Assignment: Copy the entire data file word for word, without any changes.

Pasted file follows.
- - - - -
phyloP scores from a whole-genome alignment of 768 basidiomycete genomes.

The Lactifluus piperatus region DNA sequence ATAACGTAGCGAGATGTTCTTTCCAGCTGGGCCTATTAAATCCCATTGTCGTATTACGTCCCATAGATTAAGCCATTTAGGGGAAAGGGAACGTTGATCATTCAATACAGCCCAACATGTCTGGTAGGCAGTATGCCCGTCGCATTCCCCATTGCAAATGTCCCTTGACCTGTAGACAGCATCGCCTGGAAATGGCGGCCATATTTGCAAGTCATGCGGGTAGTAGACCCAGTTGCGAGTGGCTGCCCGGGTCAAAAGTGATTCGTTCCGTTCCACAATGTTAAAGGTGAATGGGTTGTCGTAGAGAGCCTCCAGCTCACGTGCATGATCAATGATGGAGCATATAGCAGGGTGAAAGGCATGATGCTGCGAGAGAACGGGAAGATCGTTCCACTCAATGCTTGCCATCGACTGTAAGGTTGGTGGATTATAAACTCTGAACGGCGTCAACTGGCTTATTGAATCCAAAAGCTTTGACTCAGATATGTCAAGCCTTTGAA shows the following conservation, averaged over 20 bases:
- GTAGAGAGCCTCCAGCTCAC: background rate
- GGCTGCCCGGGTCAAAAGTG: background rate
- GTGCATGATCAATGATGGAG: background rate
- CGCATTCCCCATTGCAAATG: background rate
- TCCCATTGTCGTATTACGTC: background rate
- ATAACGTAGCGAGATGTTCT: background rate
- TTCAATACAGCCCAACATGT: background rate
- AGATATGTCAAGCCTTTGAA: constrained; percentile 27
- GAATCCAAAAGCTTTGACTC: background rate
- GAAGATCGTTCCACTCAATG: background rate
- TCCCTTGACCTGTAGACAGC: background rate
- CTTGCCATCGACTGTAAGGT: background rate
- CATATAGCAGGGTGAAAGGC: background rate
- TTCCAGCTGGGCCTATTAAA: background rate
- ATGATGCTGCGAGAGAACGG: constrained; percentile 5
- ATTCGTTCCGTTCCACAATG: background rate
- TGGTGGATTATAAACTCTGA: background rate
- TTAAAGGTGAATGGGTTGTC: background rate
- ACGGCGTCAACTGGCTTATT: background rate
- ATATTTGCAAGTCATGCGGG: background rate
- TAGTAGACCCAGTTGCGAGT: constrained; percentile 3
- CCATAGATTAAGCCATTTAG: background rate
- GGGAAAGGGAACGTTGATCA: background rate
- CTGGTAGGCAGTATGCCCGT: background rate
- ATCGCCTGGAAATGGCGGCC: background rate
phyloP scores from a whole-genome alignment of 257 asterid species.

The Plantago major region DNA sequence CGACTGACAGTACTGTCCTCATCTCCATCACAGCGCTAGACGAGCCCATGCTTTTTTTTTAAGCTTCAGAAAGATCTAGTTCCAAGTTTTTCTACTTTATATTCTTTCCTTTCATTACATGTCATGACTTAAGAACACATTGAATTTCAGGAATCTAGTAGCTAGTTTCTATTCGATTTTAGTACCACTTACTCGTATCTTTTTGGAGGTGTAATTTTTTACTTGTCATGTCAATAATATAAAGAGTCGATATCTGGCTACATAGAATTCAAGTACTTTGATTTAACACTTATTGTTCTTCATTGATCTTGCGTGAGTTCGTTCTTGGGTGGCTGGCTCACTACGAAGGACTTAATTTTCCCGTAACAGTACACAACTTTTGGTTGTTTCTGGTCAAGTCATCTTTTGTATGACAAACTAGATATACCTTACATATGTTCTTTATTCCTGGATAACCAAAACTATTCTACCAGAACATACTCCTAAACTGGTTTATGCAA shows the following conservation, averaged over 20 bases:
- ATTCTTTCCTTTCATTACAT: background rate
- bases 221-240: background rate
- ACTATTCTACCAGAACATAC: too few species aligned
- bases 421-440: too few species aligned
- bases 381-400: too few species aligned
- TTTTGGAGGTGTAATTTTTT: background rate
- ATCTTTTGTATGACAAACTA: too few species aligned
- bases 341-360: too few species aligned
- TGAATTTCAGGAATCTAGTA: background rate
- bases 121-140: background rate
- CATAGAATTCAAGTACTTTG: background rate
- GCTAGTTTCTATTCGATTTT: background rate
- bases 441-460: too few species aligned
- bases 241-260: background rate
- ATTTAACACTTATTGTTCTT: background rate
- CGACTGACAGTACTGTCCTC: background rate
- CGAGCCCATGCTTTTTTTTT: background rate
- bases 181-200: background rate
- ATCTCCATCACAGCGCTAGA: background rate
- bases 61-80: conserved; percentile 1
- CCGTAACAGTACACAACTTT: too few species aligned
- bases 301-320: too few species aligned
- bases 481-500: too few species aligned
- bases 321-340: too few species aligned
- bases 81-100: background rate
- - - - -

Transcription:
phyloP scores from a whole-genome alignment of 768 basidiomycete genomes.

The Lactifluus piperatus region DNA sequence ATAACGTAGCGAGATGTTCTTTCCAGCTGGGCCTATTAAATCCCATTGTCGTATTACGTCCCATAGATTAAGCCATTTAGGGGAAAGGGAACGTTGATCATTCAATACAGCCCAACATGTCTGGTAGGCAGTATGCCCGTCGCATTCCCCATTGCAAATGTCCCTTGACCTGTAGACAGCATCGCCTGGAAATGGCGGCCATATTTGCAAGTCATGCGGGTAGTAGACCCAGTTGCGAGTGGCTGCCCGGGTCAAAAGTGATTCGTTCCGTTCCACAATGTTAAAGGTGAATGGGTTGTCGTAGAGAGCCTCCAGCTCACGTGCATGATCAATGATGGAGCATATAGCAGGGTGAAAGGCATGATGCTGCGAGAGAACGGGAAGATCGTTCCACTCAATGCTTGCCATCGACTGTAAGGTTGGTGGATTATAAACTCTGAACGGCGTCAACTGGCTTATTGAATCCAAAAGCTTTGACTCAGATATGTCAAGCCTTTGAA shows the following conservation, averaged over 20 bases:
- GTAGAGAGCCTCCAGCTCAC: background rate
- GGCTGCCCGGGTCAAAAGTG: background rate
- GTGCATGATCAATGATGGAG: background rate
- CGCATTCCCCATTGCAAATG: background rate
- TCCCATTGTCGTATTACGTC: background rate
- ATAACGTAGCGAGATGTTCT: background rate
- TTCAATACAGCCCAACATGT: background rate
- AGATATGTCAAGCCTTTGAA: constrained; percentile 27
- GAATCCAAAAGCTTTGACTC: background rate
- GAAGATCGTTCCACTCAATG: background rate
- TCCCTTGACCTGTAGACAGC: background rate
- CTTGCCATCGACTGTAAGGT: background rate
- CATATAGCAGGGTGAAAGGC: background rate
- TTCCAGCTGGGCCTATTAAA: background rate
- ATGATGCTGCGAGAGAACGG: constrained; percentile 5
- ATTCGTTCCGTTCCACAATG: background rate
- TGGTGGATTATAAACTCTGA: background rate
- TTAAAGGTGAATGGGTTGTC: background rate
- ACGGCGTCAACTGGCTTATT: background rate
- ATATTTGCAAGTCATGCGGG: background rate
- TAGTAGACCCAGTTGCGAGT: constrained; percentile 3
- CCATAGATTAAGCCATTTAG: background rate
- GGGAAAGGGAACGTTGATCA: background rate
- CTGGTAGGCAGTATGCCCGT: background rate
- ATCGCCTGGAAATGGCGGCC: background rate
phyloP scores from a whole-genome alignment of 257 asterid species.

The Plantago major region DNA sequence CGACTGACAGTACTGTCCTCATCTCCATCACAGCGCTAGACGAGCCCATGCTTTTTTTTTAAGCTTCAGAAAGATCTAGTTCCAAGTTTTTCTACTTTATATTCTTTCCTTTCATTACATGTCATGACTTAAGAACACATTGAATTTCAGGAATCTAGTAGCTAGTTTCTATTCGATTTTAGTACCACTTACTCGTATCTTTTTGGAGGTGTAATTTTTTACTTGTCATGTCAATAATATAAAGAGTCGATATCTGGCTACATAGAATTCAAGTACTTTGATTTAACACTTATTGTTCTTCATTGATCTTGCGTGAGTTCGTTCTTGGGTGGCTGGCTCACTACGAAGGACTTAATTTTCCCGTAACAGTACACAACTTTTGGTTGTTTCTGGTCAAGTCATCTTTTGTATGACAAACTAGATATACCTTACATATGTTCTTTATTCCTGGATAACCAAAACTATTCTACCAGAACATACTCCTAAACTGGTTTATGCAA shows the following conservation, averaged over 20 bases:
- ATTCTTTCCTTTCATTACAT: background rate
- bases 221-240: background rate
- ACTATTCTACCAGAACATAC: too few species aligned
- bases 421-440: too few species aligned
- bases 381-400: too few species aligned
- TTTTGGAGGTGTAATTTTTT: background rate
- ATCTTTTGTATGACAAACTA: too few species aligned
- bases 341-360: too few species aligned
- TGAATTTCAGGAATCTAGTA: background rate
- bases 121-140: background rate
- CATAGAATTCAAGTACTTTG: background rate
- GCTAGTTTCTATTCGATTTT: background rate
- bases 441-460: too few species aligned
- bases 241-260: background rate
- ATTTAACACTTATTGTTCTT: background rate
- CGACTGACAGTACTGTCCTC: background rate
- CGAGCCCATGCTTTTTTTTT: background rate
- bases 181-200: background rate
- ATCTCCATCACAGCGCTAGA: background rate
- bases 61-80: conserved; percentile 1
- CCGTAACAGTACACAACTTT: too few species aligned
- bases 301-320: too few species aligned
- bases 481-500: too few species aligned
- bases 321-340: too few species aligned
- bases 81-100: background rate